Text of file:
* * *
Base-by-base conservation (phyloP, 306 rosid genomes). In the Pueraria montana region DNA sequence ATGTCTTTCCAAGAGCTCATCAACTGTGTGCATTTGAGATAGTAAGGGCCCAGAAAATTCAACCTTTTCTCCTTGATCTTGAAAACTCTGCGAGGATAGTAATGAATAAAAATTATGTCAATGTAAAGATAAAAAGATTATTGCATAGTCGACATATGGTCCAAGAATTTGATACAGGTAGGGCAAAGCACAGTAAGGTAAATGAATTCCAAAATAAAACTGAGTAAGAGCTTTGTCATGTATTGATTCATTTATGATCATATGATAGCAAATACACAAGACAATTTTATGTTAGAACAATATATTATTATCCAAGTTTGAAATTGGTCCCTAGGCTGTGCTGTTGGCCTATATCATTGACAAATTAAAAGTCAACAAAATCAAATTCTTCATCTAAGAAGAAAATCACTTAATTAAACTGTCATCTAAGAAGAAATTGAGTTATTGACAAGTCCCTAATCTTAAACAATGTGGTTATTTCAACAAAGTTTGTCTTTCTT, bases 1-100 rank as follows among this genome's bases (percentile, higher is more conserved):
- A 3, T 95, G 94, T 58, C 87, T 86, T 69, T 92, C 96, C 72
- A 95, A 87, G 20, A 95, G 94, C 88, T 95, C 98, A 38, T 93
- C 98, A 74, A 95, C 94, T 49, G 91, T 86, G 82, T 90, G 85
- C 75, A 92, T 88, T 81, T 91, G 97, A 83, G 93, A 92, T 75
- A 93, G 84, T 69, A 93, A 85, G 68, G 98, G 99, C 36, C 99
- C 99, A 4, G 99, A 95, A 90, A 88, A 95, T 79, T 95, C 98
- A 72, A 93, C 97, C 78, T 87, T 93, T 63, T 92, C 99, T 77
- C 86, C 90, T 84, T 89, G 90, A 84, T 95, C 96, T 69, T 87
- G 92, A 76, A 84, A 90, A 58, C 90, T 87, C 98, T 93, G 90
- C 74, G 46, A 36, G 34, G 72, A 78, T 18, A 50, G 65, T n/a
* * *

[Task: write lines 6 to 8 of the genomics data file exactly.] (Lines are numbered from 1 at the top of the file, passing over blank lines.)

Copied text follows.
- A 93, G 84, T 69, A 93, A 85, G 68, G 98, G 99, C 36, C 99
- C 99, A 4, G 99, A 95, A 90, A 88, A 95, T 79, T 95, C 98
- A 72, A 93, C 97, C 78, T 87, T 93, T 63, T 92, C 99, T 77